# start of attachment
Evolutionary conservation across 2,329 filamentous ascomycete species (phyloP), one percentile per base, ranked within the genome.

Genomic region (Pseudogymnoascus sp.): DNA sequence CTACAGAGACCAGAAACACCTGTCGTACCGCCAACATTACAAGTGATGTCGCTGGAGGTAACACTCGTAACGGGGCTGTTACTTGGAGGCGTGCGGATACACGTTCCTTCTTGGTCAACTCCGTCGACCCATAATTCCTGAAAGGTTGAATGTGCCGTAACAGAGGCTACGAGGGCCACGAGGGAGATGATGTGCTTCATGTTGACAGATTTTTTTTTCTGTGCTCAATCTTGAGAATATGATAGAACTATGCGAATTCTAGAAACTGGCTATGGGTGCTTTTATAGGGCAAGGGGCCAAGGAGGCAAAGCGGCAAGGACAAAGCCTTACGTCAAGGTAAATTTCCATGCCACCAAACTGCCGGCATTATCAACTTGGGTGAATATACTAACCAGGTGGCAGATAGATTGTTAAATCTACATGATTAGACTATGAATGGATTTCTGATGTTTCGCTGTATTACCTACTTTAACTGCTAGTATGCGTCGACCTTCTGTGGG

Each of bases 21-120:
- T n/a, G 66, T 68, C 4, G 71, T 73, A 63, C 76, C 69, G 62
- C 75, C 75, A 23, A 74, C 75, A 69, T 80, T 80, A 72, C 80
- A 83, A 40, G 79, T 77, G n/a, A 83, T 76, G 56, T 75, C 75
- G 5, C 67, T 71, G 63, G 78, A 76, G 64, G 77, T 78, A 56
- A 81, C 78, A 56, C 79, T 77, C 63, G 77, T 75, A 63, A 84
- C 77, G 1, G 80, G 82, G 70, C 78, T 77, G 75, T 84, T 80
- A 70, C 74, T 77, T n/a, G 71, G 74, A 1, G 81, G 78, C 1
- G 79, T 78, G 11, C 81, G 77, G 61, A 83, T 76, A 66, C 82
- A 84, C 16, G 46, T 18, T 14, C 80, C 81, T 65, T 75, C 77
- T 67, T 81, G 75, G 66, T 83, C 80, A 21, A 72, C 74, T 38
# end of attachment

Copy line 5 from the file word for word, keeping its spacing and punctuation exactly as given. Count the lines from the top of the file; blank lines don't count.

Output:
- C 75, C 75, A 23, A 74, C 75, A 69, T 80, T 80, A 72, C 80